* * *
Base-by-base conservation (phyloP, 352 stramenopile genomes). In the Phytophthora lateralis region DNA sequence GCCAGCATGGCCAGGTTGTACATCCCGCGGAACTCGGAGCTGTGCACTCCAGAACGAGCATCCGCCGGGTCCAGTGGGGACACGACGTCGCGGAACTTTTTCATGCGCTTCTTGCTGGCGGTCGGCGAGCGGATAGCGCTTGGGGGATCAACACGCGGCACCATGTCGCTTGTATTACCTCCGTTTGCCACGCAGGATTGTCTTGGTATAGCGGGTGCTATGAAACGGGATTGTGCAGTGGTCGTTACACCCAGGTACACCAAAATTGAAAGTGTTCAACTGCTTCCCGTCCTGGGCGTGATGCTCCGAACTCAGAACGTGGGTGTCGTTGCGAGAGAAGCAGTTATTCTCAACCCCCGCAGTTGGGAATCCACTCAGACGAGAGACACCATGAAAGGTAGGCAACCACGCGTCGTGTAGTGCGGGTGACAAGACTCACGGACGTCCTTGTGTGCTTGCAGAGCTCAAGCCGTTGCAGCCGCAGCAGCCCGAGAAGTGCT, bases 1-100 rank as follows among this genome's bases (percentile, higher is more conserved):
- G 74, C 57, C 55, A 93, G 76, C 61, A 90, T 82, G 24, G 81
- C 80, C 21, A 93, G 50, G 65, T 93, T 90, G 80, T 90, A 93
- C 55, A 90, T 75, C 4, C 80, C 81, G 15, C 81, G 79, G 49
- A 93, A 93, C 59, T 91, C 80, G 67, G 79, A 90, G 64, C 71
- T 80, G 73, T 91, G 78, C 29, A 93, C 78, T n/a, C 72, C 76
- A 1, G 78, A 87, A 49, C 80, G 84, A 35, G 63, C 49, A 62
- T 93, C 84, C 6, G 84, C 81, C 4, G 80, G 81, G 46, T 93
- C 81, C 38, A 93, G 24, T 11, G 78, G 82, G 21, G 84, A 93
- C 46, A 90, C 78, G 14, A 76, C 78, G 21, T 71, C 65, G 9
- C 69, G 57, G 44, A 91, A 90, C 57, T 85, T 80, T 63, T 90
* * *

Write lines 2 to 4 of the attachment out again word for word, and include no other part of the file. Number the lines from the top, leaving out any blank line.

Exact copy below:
- G 74, C 57, C 55, A 93, G 76, C 61, A 90, T 82, G 24, G 81
- C 80, C 21, A 93, G 50, G 65, T 93, T 90, G 80, T 90, A 93
- C 55, A 90, T 75, C 4, C 80, C 81, G 15, C 81, G 79, G 49